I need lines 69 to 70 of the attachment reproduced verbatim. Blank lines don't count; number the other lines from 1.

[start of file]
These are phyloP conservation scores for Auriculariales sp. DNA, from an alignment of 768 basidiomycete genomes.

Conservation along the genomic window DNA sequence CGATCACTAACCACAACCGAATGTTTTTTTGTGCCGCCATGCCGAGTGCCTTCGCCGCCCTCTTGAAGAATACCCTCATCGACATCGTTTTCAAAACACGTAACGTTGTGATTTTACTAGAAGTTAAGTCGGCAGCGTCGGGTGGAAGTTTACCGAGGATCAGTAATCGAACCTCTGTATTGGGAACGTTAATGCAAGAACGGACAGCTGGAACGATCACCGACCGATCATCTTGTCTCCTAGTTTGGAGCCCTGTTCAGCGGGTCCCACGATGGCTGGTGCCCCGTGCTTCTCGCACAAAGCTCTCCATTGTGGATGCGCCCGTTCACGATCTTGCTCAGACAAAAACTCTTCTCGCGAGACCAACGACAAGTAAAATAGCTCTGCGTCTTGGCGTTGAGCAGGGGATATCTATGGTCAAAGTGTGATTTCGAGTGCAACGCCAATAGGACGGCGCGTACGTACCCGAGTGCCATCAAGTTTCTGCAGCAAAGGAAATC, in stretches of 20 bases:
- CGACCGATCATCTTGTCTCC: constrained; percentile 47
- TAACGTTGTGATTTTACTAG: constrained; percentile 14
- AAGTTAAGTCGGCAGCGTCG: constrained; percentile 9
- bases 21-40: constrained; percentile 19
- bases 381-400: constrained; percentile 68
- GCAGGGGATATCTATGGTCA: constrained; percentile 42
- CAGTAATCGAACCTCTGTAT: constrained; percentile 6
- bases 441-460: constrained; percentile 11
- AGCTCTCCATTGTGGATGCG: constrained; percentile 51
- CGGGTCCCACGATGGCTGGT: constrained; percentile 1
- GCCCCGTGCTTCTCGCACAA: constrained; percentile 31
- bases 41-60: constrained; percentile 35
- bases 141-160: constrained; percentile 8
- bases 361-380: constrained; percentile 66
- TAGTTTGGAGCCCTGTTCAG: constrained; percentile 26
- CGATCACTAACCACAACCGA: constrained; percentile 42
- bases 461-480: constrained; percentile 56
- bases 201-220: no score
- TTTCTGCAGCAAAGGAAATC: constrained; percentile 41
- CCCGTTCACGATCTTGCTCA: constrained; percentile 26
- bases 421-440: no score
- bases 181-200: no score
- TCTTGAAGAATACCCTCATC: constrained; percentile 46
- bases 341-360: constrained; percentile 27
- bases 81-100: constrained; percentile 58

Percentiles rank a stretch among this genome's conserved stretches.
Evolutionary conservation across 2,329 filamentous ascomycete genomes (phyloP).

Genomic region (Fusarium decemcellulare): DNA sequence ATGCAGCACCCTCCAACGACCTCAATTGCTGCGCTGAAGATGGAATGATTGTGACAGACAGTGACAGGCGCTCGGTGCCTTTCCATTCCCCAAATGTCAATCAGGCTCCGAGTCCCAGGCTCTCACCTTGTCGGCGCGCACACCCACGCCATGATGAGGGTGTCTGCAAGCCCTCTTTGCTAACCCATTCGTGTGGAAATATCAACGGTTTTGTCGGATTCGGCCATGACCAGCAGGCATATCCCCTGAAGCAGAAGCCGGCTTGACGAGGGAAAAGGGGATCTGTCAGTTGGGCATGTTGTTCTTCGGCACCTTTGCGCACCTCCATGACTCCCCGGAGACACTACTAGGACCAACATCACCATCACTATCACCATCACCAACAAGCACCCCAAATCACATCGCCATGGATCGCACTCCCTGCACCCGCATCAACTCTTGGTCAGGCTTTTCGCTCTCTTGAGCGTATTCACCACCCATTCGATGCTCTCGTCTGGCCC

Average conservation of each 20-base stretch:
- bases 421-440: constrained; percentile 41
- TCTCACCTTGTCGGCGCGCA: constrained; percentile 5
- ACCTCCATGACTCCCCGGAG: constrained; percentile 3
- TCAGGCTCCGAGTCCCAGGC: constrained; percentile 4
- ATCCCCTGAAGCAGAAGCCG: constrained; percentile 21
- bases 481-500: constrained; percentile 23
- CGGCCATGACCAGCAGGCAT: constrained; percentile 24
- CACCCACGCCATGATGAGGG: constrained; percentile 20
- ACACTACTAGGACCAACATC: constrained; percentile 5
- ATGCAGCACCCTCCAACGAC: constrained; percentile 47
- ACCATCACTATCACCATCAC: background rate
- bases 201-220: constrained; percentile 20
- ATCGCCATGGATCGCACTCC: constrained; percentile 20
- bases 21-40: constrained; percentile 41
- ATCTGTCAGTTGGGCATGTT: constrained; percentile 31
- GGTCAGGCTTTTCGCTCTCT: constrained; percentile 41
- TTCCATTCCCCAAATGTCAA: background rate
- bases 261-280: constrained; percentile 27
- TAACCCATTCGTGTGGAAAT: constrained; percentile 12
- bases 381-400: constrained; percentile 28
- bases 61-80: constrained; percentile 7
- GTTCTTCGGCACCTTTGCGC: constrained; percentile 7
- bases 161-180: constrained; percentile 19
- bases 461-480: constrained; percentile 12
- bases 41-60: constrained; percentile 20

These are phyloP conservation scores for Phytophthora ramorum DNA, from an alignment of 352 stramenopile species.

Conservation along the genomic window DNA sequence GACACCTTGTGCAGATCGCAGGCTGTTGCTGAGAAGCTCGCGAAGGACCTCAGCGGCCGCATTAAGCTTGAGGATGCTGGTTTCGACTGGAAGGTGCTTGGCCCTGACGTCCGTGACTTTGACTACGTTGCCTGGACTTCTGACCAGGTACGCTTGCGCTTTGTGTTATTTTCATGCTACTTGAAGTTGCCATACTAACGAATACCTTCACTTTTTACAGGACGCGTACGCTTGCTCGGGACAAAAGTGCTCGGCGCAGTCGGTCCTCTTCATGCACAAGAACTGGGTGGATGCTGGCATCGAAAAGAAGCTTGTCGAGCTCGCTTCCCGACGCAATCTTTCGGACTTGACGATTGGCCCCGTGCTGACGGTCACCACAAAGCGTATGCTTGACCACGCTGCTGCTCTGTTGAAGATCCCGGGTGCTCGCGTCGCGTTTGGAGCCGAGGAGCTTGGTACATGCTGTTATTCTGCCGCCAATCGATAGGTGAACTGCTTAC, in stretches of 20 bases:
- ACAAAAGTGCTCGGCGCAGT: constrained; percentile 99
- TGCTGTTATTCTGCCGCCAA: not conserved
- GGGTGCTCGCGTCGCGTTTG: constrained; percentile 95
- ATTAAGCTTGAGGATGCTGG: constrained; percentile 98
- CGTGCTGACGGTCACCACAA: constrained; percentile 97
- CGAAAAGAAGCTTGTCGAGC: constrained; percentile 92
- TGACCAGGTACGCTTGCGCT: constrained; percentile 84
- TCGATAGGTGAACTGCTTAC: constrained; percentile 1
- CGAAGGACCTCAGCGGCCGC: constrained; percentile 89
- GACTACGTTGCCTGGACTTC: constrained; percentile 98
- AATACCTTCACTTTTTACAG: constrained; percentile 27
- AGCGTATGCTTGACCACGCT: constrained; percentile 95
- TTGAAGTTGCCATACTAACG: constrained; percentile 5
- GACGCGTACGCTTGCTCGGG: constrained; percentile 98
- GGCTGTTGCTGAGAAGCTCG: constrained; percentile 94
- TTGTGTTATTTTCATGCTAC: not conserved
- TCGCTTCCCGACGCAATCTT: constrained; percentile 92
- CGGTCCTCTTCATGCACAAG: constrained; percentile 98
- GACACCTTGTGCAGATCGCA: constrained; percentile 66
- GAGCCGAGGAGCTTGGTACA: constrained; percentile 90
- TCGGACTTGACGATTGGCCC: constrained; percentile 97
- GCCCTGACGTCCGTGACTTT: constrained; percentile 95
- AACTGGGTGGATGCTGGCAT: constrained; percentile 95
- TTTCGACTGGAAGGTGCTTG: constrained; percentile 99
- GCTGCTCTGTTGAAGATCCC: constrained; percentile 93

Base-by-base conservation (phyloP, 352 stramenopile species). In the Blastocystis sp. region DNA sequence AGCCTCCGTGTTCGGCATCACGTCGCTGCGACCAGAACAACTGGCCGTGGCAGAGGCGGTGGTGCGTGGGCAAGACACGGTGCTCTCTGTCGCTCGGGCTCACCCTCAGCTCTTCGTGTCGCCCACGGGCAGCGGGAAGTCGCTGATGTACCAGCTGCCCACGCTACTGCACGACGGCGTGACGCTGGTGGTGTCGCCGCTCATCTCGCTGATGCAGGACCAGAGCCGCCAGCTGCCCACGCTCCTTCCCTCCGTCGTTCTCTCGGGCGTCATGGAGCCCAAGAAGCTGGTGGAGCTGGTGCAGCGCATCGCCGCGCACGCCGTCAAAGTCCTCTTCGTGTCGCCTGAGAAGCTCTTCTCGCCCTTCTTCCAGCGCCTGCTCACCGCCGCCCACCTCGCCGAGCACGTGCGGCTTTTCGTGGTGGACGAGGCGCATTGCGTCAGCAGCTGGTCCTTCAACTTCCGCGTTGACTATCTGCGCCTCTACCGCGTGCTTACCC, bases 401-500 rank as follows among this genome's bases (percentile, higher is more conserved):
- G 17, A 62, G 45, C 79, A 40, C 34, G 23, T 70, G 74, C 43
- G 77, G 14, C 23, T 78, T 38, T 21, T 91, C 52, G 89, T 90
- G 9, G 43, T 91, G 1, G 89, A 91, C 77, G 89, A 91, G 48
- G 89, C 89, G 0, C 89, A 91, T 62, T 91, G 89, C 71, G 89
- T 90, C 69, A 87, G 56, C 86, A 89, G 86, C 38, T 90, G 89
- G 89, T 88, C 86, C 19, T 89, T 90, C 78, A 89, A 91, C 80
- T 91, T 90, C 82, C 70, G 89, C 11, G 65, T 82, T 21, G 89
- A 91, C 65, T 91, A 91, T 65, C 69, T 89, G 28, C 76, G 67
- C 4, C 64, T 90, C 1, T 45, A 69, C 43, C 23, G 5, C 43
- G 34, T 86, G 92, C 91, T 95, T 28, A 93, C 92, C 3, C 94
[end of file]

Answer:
- AATACCTTCACTTTTTACAG: constrained; percentile 27
- AGCGTATGCTTGACCACGCT: constrained; percentile 95